Hesperian Health Guides

Who Needs Vaccinations and When?

Each region, country, and sometimes each district within a country has its own list of needed vaccines:

  • Some vaccines are given to almost everyone—infants, children, and adults. Older children or adults who missed vaccinations given to infants may still get them later.
  • Some vaccines are useful only in certain regions and are given only to people who live or visit there.
  • Some vaccines are not needed for everyone but are recommended for certain groups, such as women who are pregnant, health workers, or older people.
  • When a disease is new to a region, usually everyone will need the vaccine.
woman speaking.
In my culture, everyone is family. By vaccinating our children, we protect everyone now and also help the future generations.

Routine vaccinations protect babies and children

Health workers give babies several check-ups during their first year of life. This is also when they give most vaccinations. Which ones and when each is given will depend on the health recommendations in your country.

health worker speaking to man and woman with baby.
The baby is growing so well. Today we will give her the next vaccinations to keep her healthy.

To keep babies and children healthy, vaccinations are very important but so are the living conditions that prevent disease. Safe drinking water, good sanitation, breastfeeding for at least the first 6 months of life, and good nutrition will prevent much illness. (See the chapters Water and Sanitation: Keys to Staying Healthy and Good Food Makes Good Health.)

Vaccines and vaccine boosters are given to adults when another dose of vaccine is needed beyond childhood for the protection to last or because they did not receive all their vaccinations as children.

Health authorities in each country recommend a schedule for vaccinating babies and children. It shows which vaccinations are given together and at what age. When 2 vaccines cannot be given together, it is often because they do not work as well when they are put in the body at the same time.

woman standing before a schedule of vaccinations.
A vaccination schedule often looks similar to this one, although the ages for each group of vaccines may be different from one country to another. Also, not every country uses the same combination vaccines and not all vaccines are needed everywhere. Find out what is recommended where you live.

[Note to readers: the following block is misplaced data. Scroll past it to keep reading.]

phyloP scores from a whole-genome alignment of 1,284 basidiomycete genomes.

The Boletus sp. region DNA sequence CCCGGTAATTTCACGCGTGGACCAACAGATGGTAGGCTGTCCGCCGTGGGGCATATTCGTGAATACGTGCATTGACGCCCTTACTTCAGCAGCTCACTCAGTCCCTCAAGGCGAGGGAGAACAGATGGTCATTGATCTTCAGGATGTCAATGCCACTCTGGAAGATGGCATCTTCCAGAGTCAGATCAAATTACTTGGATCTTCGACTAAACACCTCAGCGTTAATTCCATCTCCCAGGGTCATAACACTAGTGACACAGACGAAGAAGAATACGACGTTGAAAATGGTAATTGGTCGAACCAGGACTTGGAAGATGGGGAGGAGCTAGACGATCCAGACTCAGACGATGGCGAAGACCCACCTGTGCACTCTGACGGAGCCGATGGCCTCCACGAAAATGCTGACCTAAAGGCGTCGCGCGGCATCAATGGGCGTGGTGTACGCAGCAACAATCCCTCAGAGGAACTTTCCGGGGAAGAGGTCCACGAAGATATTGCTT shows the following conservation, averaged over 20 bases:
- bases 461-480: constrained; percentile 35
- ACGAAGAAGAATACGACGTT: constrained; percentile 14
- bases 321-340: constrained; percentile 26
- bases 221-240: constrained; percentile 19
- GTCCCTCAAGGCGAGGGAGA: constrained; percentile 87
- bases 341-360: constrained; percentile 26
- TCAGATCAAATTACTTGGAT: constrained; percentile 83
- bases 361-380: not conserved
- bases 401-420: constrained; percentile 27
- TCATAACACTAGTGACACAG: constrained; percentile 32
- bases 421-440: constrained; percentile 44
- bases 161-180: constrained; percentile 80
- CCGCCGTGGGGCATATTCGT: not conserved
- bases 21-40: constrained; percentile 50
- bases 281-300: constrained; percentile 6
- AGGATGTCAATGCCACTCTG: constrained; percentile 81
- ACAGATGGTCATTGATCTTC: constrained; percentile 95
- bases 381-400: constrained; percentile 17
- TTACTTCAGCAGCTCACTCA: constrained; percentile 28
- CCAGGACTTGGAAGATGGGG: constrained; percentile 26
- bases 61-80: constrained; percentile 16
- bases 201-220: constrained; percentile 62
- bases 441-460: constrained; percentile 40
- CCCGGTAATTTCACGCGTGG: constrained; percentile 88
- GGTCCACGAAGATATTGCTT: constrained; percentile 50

Vaccines and HIV

In general, babies and adults with HIV need the same vaccinations as other people. In some cases, a child or adult with HIV may need an extra dose, as with the measles vaccine.

For a few vaccines (BCG, MMR, OPV), make sure health is stable and get HIV treatment medicines started before vaccination. HIV treatment makes the body’s immune system stronger and this makes the vaccinations work even better.

For the BCG vaccine, it is safe to give at birth even if the mother has HIV. However, if the child is older and has HIV, treat the HIV first.

a health worker giving a woman an injection.
Being fully vaccinated as a girl means pregnancy later is safer. If you are thinking about getting pregnant, talk to a health worker to make sure all your vaccinations are up to date.

Vaccines and pregnancy

Vaccines protect the health of the mother and the developing baby. Also, the pregnant woman passes antibodies from vaccines to her unborn child that help protect the baby after birth. Newborns are too young for some vaccines in their first weeks or months of life.

Share this information with parents of girls and with women who are pregnant:

  • Vaccinations do not affect a girl or a women’s ability to become pregnant.
  • Most vaccines are safe to get during pregnancy.
  • When girls receive all their vaccinations as children, fewer vaccines are needed during pregnancy. The rubella (German measles) vaccine is a good example of a vaccine where it is helpful to give to children or young women before pregnancy because rubella in a pregnant mother is dangerous for a baby.
  • Everyone needs the tetanus vaccine repeated over the years, either as a single vaccine or as a part of a combination vaccine. If a woman has not had a vaccine against tetanus recently, she will need one during pregnancy. The vaccine prevents dangerous tetanus infection in a newborn caused by an unsterile tool used during childbirth.
  • In your country, health workers may recommend other vaccines during pregnancy, such as whooping cough or flu vaccines.

 an immunization record.

Some vaccinations are avoided during pregnancy such as BCG or measles vaccines. When giving vaccinations, ask a woman first if she might be pregnant.

Keep a record

Ask for and keep any immunization cards or documents that show the name and date of vaccinations. Children often need these records to enroll in school and adults need them for work, travel, and to show health workers the vaccinations they have already received and those they still need. If they don’t have the cards at your clinic, keep a record yourself and have the person who gave the vaccination fill out the information and sign it.

This page was updated:23 Aug 2019